Church Commissioners leases 36,000 sq. ft. warehouse to National Theatre


The Church Commissioners for England has agreed a 15-year lease with the National Theatre for a 36,000 sq. ft. warehouse in South Bermondsey, London, to promote the sustainable reuse and recycling of the theatre company’s costumes, props and scenery.  

“We are delighted to have partnered with one of the UK’s most treasured cultural institutions,” said James Parker, Asset Manager at the Church Commissioners for England. “As the former home of the Church Commissioners’ own archives, this warehouse has a historical significance for us. We’re pleased to secure an innovative new future for the site by helping the National Theatre to reuse and recycle its props, costumes, and scenery – bringing them under one roof for the first time.” 

The National Theatre will use the Bermondsey warehouse as part of a new large-scale sustainability initiative, bringing together costumes, props, and recyclable scenery under one roof to encourage reuse and reduce carbon impacts. The site was chosen for its short distance from the National Theatre’s famous South Bank location, the theatre company’s home since 1976.  

The Church Commissioners for England acquired the warehouse in the 1980s for use as the Church of England Record Centre, housing the archives of the Church Commissioners, the General Synod and its predecessors, and other bodies relating to the Church of England. In 2020, the archives moved to Lambeth Palace Library.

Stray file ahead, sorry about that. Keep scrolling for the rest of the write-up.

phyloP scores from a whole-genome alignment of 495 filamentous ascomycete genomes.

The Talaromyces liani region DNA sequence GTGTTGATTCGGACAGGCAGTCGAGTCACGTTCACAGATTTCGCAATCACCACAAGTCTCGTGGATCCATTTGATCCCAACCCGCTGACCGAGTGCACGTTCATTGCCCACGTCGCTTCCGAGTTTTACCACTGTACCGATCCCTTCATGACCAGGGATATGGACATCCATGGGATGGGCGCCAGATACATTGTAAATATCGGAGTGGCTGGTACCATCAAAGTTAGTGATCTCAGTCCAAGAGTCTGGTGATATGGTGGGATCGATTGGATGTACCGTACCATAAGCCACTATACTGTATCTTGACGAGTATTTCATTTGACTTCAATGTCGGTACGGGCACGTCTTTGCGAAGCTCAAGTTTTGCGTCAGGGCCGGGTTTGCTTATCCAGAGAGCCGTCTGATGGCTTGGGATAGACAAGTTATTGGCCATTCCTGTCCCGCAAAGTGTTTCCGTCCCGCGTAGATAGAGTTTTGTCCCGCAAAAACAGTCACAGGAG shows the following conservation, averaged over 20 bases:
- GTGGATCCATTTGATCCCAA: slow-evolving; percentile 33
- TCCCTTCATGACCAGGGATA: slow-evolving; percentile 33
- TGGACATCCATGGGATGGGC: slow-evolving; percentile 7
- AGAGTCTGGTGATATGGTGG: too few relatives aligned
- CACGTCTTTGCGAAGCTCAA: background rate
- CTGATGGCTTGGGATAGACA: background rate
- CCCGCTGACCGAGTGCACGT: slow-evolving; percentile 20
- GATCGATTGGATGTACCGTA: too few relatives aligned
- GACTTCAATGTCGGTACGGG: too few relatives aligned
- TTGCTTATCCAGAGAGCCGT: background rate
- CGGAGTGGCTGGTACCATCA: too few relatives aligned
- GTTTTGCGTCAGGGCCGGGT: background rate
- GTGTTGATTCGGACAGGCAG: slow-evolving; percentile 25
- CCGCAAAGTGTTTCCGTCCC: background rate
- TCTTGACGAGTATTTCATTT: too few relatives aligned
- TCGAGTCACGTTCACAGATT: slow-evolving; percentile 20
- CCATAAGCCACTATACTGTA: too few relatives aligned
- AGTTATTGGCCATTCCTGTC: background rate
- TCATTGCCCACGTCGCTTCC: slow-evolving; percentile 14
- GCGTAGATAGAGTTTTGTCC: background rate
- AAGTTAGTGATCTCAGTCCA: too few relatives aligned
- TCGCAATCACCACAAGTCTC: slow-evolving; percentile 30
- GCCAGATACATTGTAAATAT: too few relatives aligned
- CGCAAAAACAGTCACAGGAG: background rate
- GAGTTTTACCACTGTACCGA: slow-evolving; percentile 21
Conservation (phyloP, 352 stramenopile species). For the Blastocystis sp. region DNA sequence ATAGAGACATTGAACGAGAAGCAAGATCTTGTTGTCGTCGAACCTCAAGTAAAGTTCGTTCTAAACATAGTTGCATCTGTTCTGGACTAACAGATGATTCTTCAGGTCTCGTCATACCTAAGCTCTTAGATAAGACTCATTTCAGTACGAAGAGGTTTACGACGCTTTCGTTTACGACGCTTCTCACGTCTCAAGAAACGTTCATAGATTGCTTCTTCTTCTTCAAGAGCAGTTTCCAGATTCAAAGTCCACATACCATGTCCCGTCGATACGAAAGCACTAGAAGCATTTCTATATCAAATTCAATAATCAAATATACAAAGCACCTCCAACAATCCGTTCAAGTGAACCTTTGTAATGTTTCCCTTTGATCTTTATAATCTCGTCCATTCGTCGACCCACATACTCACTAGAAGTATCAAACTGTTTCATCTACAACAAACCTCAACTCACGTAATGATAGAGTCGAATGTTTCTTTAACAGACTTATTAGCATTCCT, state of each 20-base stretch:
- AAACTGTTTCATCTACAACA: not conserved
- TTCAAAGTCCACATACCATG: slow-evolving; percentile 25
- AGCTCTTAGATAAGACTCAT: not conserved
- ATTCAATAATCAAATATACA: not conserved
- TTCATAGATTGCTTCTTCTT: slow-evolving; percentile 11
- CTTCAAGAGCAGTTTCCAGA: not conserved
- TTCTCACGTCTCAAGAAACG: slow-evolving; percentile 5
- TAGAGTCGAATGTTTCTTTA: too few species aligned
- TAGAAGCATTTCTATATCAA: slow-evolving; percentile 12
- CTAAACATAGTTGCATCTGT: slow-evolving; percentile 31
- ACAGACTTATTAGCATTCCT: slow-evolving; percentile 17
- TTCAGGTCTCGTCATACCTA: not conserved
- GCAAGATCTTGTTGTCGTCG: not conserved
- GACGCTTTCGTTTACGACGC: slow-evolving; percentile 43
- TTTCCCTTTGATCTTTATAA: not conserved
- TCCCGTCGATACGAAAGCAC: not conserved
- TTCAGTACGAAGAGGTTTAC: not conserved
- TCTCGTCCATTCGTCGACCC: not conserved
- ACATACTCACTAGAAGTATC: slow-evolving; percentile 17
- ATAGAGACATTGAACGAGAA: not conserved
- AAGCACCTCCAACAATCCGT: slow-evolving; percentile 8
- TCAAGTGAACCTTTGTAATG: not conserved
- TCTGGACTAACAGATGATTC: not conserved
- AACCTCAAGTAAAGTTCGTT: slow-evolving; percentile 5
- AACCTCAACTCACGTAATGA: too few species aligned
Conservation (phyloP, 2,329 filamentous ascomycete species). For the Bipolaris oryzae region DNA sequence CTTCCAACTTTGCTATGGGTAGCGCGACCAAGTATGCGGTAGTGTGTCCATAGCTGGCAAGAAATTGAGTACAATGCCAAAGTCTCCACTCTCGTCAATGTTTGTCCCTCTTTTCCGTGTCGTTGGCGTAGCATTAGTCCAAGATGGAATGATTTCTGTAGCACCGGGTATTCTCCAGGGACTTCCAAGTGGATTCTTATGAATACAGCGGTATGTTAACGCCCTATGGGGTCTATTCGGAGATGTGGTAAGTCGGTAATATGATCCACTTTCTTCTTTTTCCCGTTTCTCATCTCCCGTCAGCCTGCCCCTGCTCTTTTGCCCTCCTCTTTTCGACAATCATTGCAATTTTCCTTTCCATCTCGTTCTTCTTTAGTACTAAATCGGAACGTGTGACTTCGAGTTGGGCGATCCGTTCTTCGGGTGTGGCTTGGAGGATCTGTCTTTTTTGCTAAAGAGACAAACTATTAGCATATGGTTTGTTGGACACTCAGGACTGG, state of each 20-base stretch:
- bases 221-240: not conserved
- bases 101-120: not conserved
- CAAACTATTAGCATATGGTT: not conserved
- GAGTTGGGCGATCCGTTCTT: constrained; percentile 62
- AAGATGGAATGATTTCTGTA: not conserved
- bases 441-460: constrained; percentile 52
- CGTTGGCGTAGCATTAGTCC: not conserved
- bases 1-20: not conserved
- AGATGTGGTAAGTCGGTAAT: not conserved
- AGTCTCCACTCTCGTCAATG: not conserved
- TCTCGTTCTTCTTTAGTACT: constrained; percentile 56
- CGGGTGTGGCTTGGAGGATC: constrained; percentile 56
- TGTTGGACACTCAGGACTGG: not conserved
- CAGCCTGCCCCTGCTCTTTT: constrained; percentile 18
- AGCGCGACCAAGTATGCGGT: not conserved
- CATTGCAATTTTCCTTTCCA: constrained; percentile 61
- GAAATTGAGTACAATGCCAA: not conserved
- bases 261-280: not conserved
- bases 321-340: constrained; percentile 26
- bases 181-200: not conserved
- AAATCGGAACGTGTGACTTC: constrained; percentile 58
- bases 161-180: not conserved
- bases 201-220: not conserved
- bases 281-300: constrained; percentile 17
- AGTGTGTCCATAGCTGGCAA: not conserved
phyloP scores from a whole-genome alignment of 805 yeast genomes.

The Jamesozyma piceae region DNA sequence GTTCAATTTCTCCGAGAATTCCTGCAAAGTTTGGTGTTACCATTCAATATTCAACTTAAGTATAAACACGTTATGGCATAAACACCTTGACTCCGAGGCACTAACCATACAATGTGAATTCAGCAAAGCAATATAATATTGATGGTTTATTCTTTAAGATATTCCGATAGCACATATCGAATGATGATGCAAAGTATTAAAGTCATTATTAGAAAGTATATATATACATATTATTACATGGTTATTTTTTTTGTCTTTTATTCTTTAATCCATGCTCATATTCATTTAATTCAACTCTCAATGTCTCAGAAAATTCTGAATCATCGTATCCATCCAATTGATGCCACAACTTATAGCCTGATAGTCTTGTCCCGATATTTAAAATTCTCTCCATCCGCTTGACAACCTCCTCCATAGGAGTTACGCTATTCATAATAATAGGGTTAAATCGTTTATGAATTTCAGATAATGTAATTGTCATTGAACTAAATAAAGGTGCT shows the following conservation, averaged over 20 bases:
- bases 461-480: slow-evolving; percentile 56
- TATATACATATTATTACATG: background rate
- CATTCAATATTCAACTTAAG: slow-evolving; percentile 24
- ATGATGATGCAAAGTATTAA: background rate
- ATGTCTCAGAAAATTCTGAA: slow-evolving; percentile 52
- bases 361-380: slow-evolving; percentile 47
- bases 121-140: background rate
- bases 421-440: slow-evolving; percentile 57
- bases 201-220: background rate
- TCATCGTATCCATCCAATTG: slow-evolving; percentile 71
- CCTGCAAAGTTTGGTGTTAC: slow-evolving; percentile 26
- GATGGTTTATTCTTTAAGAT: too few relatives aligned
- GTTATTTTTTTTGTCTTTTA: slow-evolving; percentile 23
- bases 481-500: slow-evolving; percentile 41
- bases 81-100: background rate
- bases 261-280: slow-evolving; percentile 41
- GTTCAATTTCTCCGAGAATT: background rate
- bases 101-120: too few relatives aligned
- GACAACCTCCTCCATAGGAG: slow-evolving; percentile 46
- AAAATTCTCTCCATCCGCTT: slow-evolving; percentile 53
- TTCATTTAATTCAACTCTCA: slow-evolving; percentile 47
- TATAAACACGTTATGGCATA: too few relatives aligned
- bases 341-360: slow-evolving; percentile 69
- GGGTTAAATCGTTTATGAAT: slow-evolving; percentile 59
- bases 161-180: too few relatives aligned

As with all of its new commercial lettings, the Church Commissioners has agreed a green lease with the National Theatre, following best practice in line with Better Building Partnership recommendations. The Church Commissioners outlined its approach to sustainability for its real assets portfolio, including the use of green leases, in a report published in July 2023.  

Paul Handley, Director of Production and Technical at the National Theatre said: “We’re delighted to have found such an ideal home for our production resources in Bermondsey. This new space will unlock so much potential in terms of sustainable theatre practice, not just for the National Theatre but we hope for the industry as a whole. As a sector, we all need more efficient management and usage of our existing resources if we are to achieve the circular economy that a net zero carbon future demands. This is the first step on this exciting journey that supports our ambitions to be environmentally and economically sustainable, putting reusing and recycling at the heart of our work. The green lease agreed with the Church Commissioners further matches our ambitions, and we look forward to this next chapter.” 

Kalmars acted for the Church Commissioners.